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How to configure Sourcetree to perform a pull request with Bitbucket Server

I have installed an evaluation version of Bitucket Server on a PC on my local network. I have then installed SourceTree on a different PC.  After committing an update on a branch I want to perform a pull request. If I do this within SourceTree it tells me I must configure a remote before it will allow it.

Specifically, it wants the following information.

Required Information:

   Remote name:  ???

   URL/Path: ???

Host Type:

Host Root URL:


What do I enter for all of this? The URL to the Bitbucket server is:

The full URL to the repo is:

I have tried variations of this already and have not had success. Note that if I open a browser and go directly to the BitBucket and create a pull request there, that seems to work fine. Is it possible to do this from within SourceTree?

1 answer

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Answer accepted
Mikael Sandberg Community Leader Sep 27, 2018

Hi Randy,

Welcome to the Atlassian Community.

The repository you did your commit in, does it exist on your Bitbucket Server? If not then the first step would be to create it on Bitbucket and then follow the instructions on how to import existing code (your repository on your other machine). Once that is done you set up the extended support in order to initiate pull requests from within Sourcetree by clicking on Settings, select the remote repository path, select edit and from here you can enter the host type, host root URL and username.

Yes, the repository does indeed exist. I can do pushes and pulls with no problem (with all branch permissions removed). 

My question is what exactly do you put in those fields that I have listed in BOLD in my original post? Is "Remote Name" arbitrary or does it correspond to something configured in the BitBucket server setup? What specifically would you enter into URL/Path? As mentioned, the link to the server is:

The full path to the repository is:   (where tp1 is the name of the project and repo1 the name of the repository)

Curiously, for "host type" the WIN10 version of SourceTree does not provide an option for "BitBucket Server" while the MAC version does. 

Mikael Sandberg Community Leader Sep 27, 2018

In Sourcetree, in the tab for your repository click on Settings in the upper right-hand corner. From here select the remote repository path (origin by default) and then select Edit. From here you can enter the Host Root URL ( and your username.Sourcetree.png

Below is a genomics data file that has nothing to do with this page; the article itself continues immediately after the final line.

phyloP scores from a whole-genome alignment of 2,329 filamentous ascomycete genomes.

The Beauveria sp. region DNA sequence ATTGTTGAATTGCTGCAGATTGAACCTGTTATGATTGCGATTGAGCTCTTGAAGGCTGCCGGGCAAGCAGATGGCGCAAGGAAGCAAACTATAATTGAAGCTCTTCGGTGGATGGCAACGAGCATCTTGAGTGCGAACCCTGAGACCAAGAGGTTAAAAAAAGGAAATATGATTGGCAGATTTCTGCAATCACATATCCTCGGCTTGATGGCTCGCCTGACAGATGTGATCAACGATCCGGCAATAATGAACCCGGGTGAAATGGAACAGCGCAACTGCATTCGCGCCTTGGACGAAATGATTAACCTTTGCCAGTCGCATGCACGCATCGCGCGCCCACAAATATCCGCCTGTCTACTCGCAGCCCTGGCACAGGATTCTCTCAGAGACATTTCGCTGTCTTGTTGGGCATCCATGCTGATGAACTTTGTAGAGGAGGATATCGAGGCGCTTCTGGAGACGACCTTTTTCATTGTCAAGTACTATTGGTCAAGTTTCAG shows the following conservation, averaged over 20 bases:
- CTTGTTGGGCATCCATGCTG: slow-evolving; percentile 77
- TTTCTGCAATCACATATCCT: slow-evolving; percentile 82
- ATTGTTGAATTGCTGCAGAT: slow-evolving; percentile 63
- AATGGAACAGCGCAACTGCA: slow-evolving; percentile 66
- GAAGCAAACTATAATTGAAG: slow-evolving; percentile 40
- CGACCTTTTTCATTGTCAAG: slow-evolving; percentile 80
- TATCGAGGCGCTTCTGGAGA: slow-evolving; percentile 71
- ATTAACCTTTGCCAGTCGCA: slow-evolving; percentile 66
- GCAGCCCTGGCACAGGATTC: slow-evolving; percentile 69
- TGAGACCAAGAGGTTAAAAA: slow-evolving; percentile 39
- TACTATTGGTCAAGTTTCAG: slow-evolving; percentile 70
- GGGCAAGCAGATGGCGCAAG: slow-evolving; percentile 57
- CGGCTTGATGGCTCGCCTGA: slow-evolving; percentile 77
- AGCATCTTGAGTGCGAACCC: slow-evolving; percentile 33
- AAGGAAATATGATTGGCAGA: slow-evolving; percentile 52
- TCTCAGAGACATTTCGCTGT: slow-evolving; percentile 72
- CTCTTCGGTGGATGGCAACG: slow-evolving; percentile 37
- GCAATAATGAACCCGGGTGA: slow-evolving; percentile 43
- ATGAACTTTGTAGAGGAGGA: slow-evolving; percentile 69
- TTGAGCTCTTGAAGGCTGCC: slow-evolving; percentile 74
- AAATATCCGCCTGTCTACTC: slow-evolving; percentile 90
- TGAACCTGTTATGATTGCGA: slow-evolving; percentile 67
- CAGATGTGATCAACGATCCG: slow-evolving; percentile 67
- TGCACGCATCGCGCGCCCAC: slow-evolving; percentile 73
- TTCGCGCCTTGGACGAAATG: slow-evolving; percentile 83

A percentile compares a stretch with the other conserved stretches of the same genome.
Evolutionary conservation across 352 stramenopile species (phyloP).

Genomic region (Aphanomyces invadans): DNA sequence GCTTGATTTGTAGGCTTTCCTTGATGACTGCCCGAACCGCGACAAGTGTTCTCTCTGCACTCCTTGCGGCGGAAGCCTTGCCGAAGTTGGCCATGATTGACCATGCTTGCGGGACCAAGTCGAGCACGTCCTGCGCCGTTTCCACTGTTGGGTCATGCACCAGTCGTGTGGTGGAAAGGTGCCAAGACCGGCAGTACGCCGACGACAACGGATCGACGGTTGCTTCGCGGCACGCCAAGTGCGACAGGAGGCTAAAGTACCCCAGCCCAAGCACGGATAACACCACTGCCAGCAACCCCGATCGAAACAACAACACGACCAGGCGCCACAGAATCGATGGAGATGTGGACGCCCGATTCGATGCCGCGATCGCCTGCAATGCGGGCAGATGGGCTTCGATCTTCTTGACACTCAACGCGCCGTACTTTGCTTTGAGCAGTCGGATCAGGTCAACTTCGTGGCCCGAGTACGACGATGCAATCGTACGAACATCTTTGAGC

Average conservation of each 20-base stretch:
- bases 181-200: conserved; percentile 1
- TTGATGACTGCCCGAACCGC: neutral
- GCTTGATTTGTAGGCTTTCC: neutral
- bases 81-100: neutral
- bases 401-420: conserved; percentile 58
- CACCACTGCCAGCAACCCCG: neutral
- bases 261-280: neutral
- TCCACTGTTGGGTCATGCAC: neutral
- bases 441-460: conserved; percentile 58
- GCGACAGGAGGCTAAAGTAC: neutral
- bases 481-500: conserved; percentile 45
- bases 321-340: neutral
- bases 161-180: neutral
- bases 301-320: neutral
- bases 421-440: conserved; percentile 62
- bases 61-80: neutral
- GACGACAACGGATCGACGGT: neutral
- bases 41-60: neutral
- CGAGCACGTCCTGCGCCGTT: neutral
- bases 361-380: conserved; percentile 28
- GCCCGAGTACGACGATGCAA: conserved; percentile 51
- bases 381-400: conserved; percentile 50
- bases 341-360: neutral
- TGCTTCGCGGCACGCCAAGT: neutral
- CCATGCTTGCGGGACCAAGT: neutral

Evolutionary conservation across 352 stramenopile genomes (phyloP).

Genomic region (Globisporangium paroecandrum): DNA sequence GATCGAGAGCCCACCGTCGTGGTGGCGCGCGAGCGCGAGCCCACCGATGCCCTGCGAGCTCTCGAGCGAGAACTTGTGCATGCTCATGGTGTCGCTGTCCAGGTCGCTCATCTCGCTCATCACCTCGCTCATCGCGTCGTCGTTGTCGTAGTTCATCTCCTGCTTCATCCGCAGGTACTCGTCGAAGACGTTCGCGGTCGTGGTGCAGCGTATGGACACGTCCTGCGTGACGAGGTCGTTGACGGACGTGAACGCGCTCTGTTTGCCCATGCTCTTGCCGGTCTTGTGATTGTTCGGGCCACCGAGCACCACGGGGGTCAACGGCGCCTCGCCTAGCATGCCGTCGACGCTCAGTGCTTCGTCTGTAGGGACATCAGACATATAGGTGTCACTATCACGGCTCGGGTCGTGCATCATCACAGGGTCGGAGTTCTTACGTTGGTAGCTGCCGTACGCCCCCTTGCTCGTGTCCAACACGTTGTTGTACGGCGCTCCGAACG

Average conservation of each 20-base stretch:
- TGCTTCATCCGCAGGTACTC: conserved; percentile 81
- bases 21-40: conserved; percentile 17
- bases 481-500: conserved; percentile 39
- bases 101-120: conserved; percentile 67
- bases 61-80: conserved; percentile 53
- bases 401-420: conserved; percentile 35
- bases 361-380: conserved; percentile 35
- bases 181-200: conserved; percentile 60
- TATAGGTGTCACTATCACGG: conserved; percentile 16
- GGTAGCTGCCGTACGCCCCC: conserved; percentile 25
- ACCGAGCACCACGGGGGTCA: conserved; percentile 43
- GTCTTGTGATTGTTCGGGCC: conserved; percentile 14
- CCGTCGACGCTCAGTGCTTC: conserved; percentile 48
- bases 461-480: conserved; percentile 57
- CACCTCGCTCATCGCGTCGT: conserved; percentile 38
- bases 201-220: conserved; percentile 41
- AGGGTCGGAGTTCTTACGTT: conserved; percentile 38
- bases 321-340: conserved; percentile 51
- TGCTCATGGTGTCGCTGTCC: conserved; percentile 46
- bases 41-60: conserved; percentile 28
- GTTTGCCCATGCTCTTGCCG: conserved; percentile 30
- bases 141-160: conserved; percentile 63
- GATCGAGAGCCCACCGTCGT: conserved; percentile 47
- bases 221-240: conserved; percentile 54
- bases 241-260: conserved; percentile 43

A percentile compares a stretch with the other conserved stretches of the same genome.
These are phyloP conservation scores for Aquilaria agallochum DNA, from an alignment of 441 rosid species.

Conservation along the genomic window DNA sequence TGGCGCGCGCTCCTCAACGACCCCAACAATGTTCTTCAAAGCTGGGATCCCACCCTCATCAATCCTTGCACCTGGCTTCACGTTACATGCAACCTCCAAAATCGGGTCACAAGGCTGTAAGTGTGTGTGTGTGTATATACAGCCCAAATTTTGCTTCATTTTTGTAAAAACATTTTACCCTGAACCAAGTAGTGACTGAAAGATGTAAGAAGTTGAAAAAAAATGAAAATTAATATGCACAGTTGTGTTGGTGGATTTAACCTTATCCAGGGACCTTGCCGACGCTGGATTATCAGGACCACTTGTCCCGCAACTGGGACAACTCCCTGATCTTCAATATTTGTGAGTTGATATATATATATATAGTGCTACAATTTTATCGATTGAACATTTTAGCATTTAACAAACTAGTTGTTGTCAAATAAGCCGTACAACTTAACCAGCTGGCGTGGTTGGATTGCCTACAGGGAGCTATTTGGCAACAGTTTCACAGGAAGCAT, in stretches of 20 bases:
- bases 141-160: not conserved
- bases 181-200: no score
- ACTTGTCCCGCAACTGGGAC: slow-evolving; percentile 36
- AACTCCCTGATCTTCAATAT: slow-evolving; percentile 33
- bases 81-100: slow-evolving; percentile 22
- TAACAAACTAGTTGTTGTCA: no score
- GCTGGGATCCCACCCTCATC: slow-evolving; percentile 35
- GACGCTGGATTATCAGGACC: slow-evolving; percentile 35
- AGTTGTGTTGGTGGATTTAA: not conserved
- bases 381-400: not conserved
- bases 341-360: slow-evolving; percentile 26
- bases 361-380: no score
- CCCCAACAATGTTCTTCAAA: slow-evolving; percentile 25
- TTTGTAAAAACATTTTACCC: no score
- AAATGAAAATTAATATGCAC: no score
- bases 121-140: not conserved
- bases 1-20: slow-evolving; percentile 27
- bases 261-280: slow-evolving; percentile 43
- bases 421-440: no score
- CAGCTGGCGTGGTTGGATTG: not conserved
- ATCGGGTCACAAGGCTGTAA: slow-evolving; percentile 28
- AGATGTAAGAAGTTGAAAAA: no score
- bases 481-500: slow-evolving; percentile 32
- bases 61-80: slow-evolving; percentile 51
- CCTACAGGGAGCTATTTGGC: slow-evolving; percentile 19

Yes, on Sourcetree Windows the host type is Stash for Bitbucket Server, which is the old name before Atlassian renamed it to Bitbucket Server. 

Like Nathaniel Rink likes this
Mikael Sandberg Community Leader Sep 27, 2018

For your reference, here is the Bug logged about the host type still being Stash, SRCTREEWIN-7725

This is what I entered:

Where "rk-dev2" is the user name on the PC trying to create the pull request from SourceTree.Capture.PNG

Let me know if you see anything you think is incorrect.

If I then attempt to Create Pull Request, I get a dialog with these three settings:

Submit via remote: origin:

Local branch: master

Remote branch: master

These appear to look correct to me. Again let me know if you would change anything.

Then when I hit the "Create Pull Request On Web" button I get the red FAIL bar with a message that states:

git -c diff.mnemonicprefix=false -c core.quotepath=false --no-optional-locks push -v --tags --set-upstream origin master:master
POST git-receive-pack (201 bytes)

remote: ----------------------------------------------------
remote: Branch refs/heads/master can only be modified through pull requests.
remote: Check your branch permissions configuration with the project administrator.
remote: ----------------------------------------------------

Pushing to
! [remote rejected] master -> master (pre-receive hook declined)
error: failed to push some refs to ''

Completed with errors, see above.

I feel like I am close but something is amiss. I appreciate the help!

Mikael Sandberg Community Leader Sep 27, 2018

Did you do your commit on master? The error indicate that you did and on Bitbucket it is setup to not allow any commits without a pull request. If that is the case, the easiest way to solve it is to locally create a new branch on your commit, push that new branch up and then create a pull request from the new branch to master.

This may be a clue. 

I noticed that an option under the "Remote branch" is the name of the branch I am attempting to merge to the master on the server. In this case, does "Remote branch" refer to the branch on the local PC or the server? If I change it to the name of the development branch, the server then seems to accept the request including opening up a browser so the process can be completed in a Bitbucket browser page.

Perhaps my confusion is that, in this case, the remote branch refers to the non-server machine. IE: The PC trying to perform the pull request via SourceTree. 

Mikael Sandberg Community Leader Sep 27, 2018

Remote branch refers to the branch that your local branch is tracking/is a copy of. You can change it to a different branch, so you can push your local changes to a different branch.

I think your last statement gets to the heart of the issue. When using SourceTree to perform a pull request (for an eventual merge to the server master), the name of the branch you are pushing cannot be one's local master. It must be named something else. This looks like it can be done before or after the local commit but I believe it is better practice to create the branch before you start the local development. Once the (alternatively named) branch is pushed to the master, it will be merged after the pull request is approved.

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